Montgomery County and Loudoun County have released the 137 page study on White’s Ferry operations and alternatives. The joint study was done to, “evaluate the long-term feasibility of the ferry service and to help identify possible alternatives and courses of action”.
You can download a pdf. of the completed study here.
Per Montgomery County:
Ferry service across the Potomac River is recognized as an important part of the region’s transportation network. White’s Ferry ceased operations on December 28, 2020, following a Circuit Court opinion in a private lawsuit over the use of private land for the ferry landing in Virginia. Prior to closing, White’s Ferry transported approximately 600 to 800 vehicles per day across the river and connected bicyclists and pedestrians between Montgomery County, Maryland, and Loudoun County, Virginia.
Montgomery County worked jointly with Loudoun County to conduct a study of the White’s Ferry’s operations as well as an evaluation of land ownership and acquisition scenarios for the Virginia landing. The study evaluated the long-term feasibility and reliability of the Potomac River ferry service between Montgomery and Loudoun Counties, and helped identify alternatives for ferry operations with a common goal of re-establishing daily ferry service that benefits the community.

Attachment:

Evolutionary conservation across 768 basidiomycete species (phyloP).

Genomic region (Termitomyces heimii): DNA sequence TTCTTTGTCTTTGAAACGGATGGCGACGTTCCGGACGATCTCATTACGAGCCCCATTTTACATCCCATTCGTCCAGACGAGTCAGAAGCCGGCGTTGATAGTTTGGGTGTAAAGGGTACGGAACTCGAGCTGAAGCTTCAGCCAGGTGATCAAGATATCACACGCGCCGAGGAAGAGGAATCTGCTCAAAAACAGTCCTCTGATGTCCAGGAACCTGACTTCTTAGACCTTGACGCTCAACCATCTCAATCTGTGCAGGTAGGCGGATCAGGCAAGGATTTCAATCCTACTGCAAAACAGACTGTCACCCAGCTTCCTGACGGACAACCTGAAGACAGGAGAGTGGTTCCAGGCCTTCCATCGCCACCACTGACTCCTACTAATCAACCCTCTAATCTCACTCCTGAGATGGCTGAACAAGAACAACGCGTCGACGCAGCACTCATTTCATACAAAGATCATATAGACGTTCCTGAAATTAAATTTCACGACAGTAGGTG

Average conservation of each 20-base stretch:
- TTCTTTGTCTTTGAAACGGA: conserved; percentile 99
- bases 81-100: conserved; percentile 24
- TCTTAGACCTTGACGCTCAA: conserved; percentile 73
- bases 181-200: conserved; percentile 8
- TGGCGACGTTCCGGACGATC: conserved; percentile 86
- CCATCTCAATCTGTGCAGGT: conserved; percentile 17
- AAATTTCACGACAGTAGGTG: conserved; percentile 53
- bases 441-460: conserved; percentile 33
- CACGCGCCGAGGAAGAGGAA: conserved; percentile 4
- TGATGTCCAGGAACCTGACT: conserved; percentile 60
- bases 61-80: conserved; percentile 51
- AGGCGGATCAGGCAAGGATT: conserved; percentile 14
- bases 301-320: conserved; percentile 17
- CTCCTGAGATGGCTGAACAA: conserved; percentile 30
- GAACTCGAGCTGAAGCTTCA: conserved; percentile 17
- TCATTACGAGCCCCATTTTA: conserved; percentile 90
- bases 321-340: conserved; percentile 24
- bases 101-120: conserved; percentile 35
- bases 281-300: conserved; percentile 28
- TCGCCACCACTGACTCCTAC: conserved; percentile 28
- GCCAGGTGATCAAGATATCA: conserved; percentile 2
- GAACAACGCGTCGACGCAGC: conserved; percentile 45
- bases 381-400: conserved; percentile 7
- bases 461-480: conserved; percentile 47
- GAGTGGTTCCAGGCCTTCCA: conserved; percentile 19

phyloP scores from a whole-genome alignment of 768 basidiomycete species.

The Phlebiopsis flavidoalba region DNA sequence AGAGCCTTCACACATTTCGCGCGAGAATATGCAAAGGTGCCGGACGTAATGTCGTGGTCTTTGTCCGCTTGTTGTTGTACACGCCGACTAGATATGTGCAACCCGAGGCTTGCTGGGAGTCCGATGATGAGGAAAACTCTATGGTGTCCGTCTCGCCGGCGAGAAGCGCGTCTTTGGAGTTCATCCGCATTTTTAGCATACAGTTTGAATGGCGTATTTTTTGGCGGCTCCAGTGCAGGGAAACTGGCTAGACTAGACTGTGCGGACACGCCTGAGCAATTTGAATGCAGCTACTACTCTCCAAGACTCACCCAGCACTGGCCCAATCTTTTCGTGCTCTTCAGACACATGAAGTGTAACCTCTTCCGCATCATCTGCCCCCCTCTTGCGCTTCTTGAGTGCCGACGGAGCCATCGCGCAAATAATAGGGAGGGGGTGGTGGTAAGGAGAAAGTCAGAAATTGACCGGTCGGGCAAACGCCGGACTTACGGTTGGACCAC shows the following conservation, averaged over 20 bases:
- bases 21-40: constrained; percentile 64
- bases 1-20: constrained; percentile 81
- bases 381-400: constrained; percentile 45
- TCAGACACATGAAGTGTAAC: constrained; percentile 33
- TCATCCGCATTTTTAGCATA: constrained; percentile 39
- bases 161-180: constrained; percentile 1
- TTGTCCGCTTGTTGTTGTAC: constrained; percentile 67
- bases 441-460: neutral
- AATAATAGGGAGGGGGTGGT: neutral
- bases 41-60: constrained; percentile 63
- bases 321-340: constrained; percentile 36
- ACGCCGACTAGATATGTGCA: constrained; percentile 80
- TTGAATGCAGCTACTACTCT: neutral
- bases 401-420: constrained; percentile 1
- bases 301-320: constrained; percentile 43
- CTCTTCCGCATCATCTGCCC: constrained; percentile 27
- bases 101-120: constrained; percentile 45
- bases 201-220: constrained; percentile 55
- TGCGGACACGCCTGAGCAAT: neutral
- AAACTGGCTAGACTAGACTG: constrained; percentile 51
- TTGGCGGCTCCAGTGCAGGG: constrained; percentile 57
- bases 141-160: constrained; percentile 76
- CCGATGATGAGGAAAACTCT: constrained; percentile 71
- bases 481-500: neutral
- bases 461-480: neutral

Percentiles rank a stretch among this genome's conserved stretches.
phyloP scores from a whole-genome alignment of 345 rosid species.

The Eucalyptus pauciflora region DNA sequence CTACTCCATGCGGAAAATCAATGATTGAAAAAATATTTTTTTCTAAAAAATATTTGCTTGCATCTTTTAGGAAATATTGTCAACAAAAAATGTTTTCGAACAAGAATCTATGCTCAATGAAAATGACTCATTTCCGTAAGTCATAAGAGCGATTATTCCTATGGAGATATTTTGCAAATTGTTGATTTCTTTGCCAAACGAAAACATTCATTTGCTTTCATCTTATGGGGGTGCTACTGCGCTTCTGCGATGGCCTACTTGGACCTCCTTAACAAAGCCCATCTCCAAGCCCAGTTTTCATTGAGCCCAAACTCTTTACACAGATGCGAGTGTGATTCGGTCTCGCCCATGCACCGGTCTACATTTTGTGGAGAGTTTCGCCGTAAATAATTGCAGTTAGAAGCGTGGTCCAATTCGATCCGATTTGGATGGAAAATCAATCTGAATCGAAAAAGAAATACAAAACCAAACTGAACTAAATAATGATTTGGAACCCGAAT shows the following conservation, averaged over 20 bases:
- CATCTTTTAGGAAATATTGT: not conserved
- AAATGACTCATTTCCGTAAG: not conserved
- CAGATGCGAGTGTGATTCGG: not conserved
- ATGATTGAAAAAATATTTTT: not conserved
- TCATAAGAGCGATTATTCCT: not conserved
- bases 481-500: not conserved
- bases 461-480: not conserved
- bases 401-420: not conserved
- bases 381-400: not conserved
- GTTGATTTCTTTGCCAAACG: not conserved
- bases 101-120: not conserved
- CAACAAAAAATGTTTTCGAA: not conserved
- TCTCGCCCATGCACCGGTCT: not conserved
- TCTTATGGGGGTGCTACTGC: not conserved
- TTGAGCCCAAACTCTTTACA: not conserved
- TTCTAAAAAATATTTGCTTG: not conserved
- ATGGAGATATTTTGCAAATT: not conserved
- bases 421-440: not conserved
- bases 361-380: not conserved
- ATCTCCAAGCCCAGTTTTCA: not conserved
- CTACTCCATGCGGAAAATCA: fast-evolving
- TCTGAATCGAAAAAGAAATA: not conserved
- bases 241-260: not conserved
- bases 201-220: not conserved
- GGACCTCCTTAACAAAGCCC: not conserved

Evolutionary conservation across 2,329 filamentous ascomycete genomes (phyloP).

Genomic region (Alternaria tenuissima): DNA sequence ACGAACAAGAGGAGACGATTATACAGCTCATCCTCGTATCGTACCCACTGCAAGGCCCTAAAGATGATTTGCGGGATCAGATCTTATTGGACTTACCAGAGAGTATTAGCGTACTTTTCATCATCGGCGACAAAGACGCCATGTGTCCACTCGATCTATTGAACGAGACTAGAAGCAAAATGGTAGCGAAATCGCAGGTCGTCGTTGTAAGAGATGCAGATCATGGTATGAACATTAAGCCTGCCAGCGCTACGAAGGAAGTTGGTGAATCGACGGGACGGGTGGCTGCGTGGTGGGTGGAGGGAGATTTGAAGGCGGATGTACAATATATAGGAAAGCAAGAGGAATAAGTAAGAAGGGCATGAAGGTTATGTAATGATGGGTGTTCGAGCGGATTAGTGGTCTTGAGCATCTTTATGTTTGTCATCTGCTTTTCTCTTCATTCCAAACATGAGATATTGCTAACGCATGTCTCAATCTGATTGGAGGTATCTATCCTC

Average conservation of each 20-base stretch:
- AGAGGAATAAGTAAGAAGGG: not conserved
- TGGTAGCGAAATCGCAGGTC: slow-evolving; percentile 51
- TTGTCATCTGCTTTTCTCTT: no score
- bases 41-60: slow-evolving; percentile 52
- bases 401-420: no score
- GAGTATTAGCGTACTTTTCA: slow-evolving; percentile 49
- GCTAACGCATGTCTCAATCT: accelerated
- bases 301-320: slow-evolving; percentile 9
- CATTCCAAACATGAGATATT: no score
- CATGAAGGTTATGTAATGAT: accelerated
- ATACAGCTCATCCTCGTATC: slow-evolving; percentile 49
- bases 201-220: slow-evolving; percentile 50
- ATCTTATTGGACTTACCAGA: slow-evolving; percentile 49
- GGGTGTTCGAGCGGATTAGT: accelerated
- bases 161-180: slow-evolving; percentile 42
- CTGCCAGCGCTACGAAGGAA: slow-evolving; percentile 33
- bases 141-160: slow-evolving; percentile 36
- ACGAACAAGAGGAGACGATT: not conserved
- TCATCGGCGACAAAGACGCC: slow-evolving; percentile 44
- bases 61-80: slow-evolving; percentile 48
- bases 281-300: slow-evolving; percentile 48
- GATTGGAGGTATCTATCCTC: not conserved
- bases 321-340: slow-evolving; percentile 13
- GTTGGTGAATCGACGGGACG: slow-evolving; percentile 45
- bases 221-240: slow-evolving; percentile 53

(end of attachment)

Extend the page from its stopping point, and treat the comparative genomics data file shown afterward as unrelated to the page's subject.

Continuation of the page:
The joint study was led by the Montgomery County Department of Transportation and the Loudoun County Department of Transportation and Capital Infrastructure. The study’s scope includes:
- Roadway access and ferry use along with any other pertinent transportation issues
- Identifying legal and regulatory requirements associated with ferry operations.
- Landing site improvements and landing location options.
- Operating alternatives that may include a public/private partnership.
The study includes the following chapters:
0. Executive Summary
2. Legal and Environmental Compliance
3. Transportation Operations
4. Potential Alternatives
5. Economic Impacts and Opportunities
6. Fiscal Analysis
You can access the study (opens in a new window)